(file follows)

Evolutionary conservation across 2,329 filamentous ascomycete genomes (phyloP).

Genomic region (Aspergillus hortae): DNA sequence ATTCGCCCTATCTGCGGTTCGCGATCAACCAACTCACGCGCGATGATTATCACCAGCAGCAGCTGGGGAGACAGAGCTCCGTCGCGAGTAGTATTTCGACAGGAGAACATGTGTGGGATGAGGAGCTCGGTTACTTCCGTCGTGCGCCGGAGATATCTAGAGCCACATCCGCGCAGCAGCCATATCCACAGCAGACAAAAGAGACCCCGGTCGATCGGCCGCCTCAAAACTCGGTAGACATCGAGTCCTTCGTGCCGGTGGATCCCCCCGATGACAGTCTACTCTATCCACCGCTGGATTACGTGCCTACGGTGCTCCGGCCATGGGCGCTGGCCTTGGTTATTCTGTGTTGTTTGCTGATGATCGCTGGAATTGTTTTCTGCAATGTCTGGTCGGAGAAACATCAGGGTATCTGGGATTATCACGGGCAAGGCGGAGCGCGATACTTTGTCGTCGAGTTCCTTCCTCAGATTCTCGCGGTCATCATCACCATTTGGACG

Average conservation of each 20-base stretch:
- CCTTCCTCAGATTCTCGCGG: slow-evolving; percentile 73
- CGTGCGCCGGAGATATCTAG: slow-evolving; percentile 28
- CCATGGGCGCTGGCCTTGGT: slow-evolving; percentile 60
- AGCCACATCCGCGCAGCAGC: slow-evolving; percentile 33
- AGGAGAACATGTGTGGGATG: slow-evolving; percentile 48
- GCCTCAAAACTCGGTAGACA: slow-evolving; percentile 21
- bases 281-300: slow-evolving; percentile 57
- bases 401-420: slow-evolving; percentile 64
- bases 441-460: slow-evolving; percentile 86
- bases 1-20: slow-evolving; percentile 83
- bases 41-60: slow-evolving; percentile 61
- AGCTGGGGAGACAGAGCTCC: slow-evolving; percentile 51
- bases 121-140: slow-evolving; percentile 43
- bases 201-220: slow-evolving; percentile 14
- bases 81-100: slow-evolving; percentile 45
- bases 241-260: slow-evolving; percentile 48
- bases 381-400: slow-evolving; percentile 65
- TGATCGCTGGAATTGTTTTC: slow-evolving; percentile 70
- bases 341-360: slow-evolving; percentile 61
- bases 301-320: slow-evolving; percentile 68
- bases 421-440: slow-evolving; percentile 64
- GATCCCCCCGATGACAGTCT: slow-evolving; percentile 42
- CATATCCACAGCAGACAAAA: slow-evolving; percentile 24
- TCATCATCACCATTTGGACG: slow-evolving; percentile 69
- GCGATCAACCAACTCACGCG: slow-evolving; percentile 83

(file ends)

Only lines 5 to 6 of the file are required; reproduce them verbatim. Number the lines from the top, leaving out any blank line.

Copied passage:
- CGTGCGCCGGAGATATCTAG: slow-evolving; percentile 28
- CCATGGGCGCTGGCCTTGGT: slow-evolving; percentile 60